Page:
By Vic Gerami
LOS ANGELES — On October 13, the Center for Truth and Justice (CFTJ) will hold its third annual gala, titled “Raise Their Voices: Break the Blockade” in Los Angeles, with guest of honor Garo Paylan.
CFTJ was established in November 2020 in response to the invasion of Artsakh (formerly Nagorno-Karabakh). They are a group of lawyers overseeing the collection of firsthand testimonial evidence from war survivors via in-depth, recorded interviews. The attorneys run two law clinics, one in Armenia and one in Artsakh, which are the first of their kind. Through their clinics, they train Armenian law students and young lawyers to interview survivors of the war and record their testimonies. They have conducted hundreds of interviews and trained nearly one-hundred current or future lawyers. By being a permanent home for the testimonials, CFTJ is a resource for academic and legal practitioners who seek to use the evidence for education and/or legal action.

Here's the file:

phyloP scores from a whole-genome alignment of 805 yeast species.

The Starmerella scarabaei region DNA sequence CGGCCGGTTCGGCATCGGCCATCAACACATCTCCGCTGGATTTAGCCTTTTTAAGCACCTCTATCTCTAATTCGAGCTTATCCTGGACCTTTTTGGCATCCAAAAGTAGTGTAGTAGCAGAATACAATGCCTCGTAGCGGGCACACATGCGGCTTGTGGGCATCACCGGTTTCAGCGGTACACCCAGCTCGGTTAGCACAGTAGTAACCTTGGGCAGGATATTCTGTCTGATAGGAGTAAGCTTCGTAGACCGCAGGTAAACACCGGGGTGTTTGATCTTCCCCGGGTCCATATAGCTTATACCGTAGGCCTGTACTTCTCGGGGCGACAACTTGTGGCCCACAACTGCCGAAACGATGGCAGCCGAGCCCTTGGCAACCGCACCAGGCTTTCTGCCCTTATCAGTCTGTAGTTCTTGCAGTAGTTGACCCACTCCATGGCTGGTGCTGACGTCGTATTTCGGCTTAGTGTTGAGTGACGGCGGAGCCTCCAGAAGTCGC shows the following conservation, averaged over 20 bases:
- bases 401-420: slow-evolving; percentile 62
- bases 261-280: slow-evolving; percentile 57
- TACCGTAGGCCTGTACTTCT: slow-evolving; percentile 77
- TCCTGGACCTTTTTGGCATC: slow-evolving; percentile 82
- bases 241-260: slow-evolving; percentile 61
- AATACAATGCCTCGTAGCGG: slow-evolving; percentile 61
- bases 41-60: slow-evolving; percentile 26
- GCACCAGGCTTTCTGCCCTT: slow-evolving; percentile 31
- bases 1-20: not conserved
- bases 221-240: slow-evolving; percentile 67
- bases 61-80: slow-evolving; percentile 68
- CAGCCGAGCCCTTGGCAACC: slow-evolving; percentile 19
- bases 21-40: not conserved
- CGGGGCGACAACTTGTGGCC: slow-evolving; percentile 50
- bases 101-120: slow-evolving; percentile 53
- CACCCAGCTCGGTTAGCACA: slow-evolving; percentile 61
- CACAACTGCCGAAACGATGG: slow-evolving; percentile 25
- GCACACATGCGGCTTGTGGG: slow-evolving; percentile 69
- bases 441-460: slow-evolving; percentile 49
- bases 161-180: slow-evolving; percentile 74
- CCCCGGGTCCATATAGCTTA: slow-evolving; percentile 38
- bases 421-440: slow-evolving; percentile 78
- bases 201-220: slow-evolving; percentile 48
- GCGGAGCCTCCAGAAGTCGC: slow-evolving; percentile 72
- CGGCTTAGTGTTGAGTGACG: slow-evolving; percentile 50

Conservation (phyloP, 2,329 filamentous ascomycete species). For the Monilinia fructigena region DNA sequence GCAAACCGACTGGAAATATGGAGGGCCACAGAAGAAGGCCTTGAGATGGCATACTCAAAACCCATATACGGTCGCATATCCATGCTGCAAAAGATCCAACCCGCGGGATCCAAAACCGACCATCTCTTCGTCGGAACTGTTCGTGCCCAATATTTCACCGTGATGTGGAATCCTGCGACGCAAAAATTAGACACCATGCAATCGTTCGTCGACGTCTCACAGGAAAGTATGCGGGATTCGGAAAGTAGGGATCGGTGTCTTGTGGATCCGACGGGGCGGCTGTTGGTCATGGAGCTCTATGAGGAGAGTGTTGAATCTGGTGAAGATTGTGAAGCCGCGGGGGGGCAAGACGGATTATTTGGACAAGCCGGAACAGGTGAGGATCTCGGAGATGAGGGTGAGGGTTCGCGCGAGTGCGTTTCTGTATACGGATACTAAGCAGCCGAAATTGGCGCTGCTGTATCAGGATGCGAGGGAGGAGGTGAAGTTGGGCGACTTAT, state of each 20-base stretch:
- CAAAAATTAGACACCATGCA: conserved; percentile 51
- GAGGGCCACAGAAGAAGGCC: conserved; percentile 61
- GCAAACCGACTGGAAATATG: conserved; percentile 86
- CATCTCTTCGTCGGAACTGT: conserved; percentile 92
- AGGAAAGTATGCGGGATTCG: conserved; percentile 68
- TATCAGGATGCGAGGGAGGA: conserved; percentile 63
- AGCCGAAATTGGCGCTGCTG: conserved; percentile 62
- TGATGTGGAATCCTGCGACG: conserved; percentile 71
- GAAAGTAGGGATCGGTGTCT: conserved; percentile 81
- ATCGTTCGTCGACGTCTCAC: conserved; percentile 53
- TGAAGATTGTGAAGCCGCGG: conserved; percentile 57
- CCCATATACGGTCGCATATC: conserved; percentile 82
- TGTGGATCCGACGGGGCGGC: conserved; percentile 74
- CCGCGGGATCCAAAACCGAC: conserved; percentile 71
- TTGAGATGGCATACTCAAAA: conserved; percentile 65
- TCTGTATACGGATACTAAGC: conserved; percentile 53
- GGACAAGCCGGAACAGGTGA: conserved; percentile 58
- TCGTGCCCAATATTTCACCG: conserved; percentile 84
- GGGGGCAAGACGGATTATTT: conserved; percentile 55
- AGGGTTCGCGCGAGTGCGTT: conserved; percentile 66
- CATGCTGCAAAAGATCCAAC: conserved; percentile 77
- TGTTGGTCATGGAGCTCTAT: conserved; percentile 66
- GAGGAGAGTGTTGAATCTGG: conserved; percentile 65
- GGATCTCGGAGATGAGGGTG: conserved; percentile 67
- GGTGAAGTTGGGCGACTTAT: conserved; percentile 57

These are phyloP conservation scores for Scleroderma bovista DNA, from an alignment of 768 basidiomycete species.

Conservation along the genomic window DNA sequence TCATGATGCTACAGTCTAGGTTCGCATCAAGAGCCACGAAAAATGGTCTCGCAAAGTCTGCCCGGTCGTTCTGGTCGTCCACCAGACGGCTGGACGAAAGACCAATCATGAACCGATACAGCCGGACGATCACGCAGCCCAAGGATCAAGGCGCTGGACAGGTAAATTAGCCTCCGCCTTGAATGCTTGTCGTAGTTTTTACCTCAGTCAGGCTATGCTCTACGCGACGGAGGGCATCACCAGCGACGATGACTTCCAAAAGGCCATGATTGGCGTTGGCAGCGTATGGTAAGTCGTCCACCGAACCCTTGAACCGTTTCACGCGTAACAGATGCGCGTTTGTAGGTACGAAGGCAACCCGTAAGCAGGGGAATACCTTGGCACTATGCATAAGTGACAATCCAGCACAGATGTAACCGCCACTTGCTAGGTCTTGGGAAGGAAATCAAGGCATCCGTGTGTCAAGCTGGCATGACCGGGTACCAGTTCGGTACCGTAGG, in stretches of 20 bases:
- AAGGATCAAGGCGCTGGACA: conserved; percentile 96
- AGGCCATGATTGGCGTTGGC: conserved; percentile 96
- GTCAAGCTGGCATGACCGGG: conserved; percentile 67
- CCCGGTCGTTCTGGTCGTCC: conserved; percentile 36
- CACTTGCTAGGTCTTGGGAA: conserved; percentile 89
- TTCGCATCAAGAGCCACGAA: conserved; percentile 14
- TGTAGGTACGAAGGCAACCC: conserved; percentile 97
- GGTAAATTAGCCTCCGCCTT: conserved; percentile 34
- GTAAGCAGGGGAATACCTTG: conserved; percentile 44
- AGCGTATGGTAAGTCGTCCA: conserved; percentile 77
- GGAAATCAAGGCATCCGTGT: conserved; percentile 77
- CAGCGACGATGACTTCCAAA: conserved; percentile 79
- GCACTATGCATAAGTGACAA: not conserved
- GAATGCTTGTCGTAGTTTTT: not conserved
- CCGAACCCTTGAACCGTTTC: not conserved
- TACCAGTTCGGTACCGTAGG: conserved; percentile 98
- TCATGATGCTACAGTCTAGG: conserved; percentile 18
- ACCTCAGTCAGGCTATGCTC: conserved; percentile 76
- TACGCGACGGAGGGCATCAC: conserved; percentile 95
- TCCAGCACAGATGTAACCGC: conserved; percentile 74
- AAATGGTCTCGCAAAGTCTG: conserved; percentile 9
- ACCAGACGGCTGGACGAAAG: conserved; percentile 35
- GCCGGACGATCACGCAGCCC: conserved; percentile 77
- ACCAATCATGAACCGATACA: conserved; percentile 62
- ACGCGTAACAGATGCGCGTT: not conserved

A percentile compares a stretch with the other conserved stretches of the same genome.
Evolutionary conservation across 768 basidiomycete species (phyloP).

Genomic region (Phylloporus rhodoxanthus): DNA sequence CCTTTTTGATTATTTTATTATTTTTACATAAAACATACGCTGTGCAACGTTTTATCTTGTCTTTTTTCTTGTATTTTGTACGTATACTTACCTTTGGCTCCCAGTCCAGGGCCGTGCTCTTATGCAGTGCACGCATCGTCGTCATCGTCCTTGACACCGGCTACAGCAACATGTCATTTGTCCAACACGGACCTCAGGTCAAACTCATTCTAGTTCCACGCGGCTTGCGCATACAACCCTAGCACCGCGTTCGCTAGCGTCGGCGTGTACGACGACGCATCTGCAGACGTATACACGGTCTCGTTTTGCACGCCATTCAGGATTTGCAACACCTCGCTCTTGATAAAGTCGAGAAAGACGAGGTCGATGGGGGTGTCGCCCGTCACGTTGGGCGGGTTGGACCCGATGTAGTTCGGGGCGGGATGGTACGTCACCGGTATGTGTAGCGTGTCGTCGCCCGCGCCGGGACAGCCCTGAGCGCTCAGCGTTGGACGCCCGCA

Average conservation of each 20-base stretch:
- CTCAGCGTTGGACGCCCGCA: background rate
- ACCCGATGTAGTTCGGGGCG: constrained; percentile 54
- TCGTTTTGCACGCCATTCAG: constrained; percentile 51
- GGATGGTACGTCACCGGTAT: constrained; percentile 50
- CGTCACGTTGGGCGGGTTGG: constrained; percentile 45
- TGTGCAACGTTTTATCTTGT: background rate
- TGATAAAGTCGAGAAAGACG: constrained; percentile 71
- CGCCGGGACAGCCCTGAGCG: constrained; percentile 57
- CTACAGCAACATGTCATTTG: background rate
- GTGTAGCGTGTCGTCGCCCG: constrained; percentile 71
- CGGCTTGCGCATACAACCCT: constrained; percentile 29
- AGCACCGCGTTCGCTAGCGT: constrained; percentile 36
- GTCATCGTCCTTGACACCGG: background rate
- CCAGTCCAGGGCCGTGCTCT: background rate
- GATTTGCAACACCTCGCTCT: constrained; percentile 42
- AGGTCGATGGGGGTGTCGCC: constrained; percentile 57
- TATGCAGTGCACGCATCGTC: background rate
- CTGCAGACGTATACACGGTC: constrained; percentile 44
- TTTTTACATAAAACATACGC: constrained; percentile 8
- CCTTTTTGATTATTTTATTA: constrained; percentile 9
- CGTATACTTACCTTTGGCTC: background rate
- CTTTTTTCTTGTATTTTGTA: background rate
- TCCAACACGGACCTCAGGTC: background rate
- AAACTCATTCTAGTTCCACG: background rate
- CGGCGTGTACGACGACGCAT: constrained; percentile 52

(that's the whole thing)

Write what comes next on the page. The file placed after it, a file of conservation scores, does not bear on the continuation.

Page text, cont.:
The recognition of the Armenian Genocide of 1915 was possible due to the overwhelming evidence collected by experts, including testimonies, photographs, interviews, and other sources. Given Azerbaijan’s track record of practicing revisionist history, disinformation, and propaganda, the evidence that the CFTJ collects is invaluable.
The mission of the CFTJ is to be a living memorial to crimes against humanity. By being a permanent home for testimonials, the Center makes eyewitness accounts available for study, education, and legal action to foster education, empathy, justice, and change. They preserve evidence and make it accessible for current or future proceedings in Armenia or abroad.
Garo Paylan, an Armenian born in Turkey, was among the few Armenians elected to the Grand National Assembly of Turkey and served for two consecutive terms in 2015-2018 and 2018-2023, representing Istanbul and Diyarbakir. Though a politician, Paylan is also a leading democracy activist in Turkey. He is a founding member of the Peoples’ Democratic Party (HDP) and, since 2016, was the first Armenian in the history of the Republic of Turkey to publicly discuss the Armenian genocide of 1915 from the podium of the Turkish parliament. Paylan is recognized for his activism on human rights and minority rights in Turkey. He has received several awards, including the Grand Vermeil Medal, and has twice been nominated for the Nobel peace prize.